Halloween in Georgetown: Traffic Restrictions in Effect

Last year, friends cut up for the camera in front of Georgetown Tobacco on M Street.
Robert Devaney
Last year, friends cut up for the camera in front of Georgetown Tobacco on M Street.

Georgetown is famous for its Halloween scene, going back to the 1970s, as visitors flood into town to walk around and show off their costumes and attitudes. These days, things are a little more under control (although there was a shooting two years ago) with pedestrian barricades to be set up around the go-to intersection of Wisconsin Avenue and M Street. For safety, expect those barricades to extend at least to 31st Street and Potomac Street and then toward the C&O Canal and Prospect Street. Earlier in the evening, children will walk around the residential streets with their parents or guardians to knock on doors to get candy and treats before the adults come out to play.

Another big issue for Halloween is the flow of vehicular traffic. Streets are open with restrictions.

See the "2013 Georgetown Halloween Detail Community Briefing," immediately below.

From the Metropolitan Police Department:

Purpose

On the night of Thursday, October 31, 2013, the annual Georgetown Halloween celebration will take place. It is anticipated that thousands of celebrants from the entire Metropolitan Area will converge upon Georgetown.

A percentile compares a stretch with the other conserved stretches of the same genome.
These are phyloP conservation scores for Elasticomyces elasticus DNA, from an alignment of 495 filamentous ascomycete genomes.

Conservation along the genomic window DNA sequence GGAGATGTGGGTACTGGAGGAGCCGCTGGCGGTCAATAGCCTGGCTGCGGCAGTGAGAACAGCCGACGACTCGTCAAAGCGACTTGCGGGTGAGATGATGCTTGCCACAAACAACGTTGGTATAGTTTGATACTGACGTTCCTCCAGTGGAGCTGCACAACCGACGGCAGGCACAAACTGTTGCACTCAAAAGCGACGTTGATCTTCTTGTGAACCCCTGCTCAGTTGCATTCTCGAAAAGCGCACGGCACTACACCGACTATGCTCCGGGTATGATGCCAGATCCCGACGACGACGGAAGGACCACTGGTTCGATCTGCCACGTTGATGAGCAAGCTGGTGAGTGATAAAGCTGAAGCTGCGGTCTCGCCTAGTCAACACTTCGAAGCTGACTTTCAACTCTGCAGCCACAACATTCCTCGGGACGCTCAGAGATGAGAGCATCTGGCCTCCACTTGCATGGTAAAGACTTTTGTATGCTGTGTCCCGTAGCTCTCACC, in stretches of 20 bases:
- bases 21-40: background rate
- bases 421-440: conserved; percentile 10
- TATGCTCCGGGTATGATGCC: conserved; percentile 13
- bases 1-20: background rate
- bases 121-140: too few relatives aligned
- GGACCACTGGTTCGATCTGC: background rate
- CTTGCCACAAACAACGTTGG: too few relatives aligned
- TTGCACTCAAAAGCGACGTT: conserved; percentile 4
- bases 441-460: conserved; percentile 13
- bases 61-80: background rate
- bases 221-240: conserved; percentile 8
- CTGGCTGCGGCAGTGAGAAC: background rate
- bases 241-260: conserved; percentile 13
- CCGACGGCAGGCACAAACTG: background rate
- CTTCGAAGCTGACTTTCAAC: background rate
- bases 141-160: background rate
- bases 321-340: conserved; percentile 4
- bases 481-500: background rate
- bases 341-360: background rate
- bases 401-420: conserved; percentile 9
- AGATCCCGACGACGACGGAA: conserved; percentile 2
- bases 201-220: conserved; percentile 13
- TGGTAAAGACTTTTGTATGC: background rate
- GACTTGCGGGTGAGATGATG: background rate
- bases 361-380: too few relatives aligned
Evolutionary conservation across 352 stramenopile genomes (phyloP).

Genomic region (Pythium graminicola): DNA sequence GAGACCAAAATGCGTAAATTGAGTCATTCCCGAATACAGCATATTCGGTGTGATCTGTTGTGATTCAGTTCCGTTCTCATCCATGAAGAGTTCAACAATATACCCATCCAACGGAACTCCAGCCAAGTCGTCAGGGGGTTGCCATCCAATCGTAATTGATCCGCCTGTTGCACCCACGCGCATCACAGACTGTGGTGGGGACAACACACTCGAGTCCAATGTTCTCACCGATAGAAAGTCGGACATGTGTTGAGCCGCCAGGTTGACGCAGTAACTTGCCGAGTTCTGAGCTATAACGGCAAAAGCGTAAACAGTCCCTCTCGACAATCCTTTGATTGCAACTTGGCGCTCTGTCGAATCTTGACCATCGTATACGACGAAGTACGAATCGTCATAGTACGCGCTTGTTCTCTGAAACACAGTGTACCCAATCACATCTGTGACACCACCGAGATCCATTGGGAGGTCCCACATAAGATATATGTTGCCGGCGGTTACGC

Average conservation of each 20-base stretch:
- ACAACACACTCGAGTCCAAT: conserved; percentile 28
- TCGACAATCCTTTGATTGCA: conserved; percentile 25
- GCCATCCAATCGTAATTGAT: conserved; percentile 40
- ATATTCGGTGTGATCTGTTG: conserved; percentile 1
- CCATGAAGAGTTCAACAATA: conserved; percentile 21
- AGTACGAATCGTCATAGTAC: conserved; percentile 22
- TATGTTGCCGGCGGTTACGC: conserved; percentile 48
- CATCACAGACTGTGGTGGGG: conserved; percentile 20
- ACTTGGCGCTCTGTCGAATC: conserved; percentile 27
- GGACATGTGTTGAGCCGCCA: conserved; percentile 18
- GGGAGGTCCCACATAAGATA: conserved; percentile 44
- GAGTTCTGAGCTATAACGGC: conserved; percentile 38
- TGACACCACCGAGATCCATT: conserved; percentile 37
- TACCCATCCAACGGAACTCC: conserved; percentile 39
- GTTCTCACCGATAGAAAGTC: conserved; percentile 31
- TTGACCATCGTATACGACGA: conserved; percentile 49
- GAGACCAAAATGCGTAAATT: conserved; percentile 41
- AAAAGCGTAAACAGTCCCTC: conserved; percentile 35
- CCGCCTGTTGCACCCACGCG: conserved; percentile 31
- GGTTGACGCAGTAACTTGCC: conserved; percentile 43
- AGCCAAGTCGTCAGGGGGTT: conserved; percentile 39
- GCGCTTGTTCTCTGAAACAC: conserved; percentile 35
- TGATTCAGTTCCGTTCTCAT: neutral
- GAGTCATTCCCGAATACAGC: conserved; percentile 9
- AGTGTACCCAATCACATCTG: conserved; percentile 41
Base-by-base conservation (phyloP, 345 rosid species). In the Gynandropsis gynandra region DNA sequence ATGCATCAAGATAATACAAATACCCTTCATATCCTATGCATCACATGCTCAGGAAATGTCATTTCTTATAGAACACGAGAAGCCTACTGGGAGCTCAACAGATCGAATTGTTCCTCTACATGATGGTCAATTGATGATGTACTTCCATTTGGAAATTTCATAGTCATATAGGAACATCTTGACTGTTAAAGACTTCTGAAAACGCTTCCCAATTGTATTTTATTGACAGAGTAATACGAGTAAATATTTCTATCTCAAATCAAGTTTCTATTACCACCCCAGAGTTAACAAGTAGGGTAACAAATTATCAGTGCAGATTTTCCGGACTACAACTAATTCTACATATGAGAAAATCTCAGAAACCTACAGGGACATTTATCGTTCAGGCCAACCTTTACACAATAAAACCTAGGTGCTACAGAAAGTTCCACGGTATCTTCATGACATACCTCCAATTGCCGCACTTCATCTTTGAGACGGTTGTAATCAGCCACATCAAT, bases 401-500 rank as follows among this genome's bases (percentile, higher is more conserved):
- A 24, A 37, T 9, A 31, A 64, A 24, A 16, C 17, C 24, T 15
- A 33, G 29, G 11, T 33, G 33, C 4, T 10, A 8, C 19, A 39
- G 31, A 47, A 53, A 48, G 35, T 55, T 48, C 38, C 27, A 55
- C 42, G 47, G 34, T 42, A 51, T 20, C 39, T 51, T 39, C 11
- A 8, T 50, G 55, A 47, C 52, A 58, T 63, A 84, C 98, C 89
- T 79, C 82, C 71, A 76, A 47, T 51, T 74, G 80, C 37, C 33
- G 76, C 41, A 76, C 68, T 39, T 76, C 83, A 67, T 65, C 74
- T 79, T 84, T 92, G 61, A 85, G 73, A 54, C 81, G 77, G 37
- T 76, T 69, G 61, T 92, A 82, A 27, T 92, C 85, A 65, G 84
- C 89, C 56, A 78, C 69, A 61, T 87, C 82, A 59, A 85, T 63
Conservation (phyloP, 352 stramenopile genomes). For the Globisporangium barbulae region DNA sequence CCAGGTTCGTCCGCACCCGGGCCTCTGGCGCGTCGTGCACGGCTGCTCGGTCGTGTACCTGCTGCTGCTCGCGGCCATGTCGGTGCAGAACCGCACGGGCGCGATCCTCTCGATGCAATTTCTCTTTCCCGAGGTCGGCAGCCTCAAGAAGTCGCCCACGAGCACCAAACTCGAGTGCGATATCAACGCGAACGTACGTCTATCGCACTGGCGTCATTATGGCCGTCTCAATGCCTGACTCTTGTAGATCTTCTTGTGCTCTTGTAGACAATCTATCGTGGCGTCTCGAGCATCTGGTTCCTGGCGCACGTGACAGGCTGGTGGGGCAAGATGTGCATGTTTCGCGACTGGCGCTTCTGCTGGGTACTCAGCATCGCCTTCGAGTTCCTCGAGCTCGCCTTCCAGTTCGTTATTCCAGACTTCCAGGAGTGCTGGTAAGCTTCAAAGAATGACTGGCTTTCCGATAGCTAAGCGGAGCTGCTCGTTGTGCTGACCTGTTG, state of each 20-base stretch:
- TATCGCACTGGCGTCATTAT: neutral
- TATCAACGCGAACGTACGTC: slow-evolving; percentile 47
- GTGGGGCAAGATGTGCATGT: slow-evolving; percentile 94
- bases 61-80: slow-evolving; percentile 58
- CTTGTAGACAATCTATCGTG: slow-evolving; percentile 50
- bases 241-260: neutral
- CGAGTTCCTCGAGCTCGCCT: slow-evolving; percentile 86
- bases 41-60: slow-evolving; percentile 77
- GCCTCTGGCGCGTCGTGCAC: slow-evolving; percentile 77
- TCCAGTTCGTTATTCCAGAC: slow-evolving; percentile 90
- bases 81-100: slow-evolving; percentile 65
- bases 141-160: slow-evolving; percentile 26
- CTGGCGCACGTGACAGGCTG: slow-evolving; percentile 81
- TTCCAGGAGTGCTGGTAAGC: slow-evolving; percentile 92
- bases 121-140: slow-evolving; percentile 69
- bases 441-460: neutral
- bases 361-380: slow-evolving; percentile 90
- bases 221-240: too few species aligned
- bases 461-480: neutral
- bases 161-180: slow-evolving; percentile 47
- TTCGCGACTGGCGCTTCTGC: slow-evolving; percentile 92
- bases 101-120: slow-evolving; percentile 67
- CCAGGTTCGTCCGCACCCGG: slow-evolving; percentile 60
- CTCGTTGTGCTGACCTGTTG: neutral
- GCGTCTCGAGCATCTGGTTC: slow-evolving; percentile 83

This plan will provide the residents and businesses of the Georgetown community with an update on the operational plan that will be utilized by the members of the Metropolitan Police Department, when responding to any incidents that may occur during the Halloween festivities.

The goal of this plan is the same as the mission of the Metropolitan Police Department: to safeguard the District of Columbia and protect its residents and visitors by providing the highest quality of police service with integrity, compassion, and a commitment to innovation that integrates people, technology and progressive business systems.

Situation

The enhanced detail of police personnel will provide additional police presence in the Georgetown community and surrounding Patrol Service Areas (PSAs) to address the expected increases in vehicular and pedestrian traffic. Additionally, the detail will assist in the abatement of order maintenance issues.

A large contingency of officers will be deployed on Thursday, October 31, 2013, to supplement patrols in Georgetown (PSA 206) and the immediate surrounding Patrol Service Areas.

The Metropolitan Police Department will be the primary agency responsible for maintaining order, preserving the peace and the protection of property. The key to the successful and professional culmination of this event is dependent on the police department and community working in a collaborative effort to ensure that the mission of this detail is accomplished. Disciplined response and de-escalation will be the key to quell any problems or potential disruption.

Detail Perimeters

The main area of the police detail covers 28th Street, NW (eastern boundary) to Key Bridge, NW (western boundary), K Street, NW (southern boundary), to P Street, NW (northern boundary).

Emergency No-Parking Restrictions

Emergency No-Parking restrictions will be posted at least 72-hours in advance and will be in effect for the following dates/times, and along the following routes.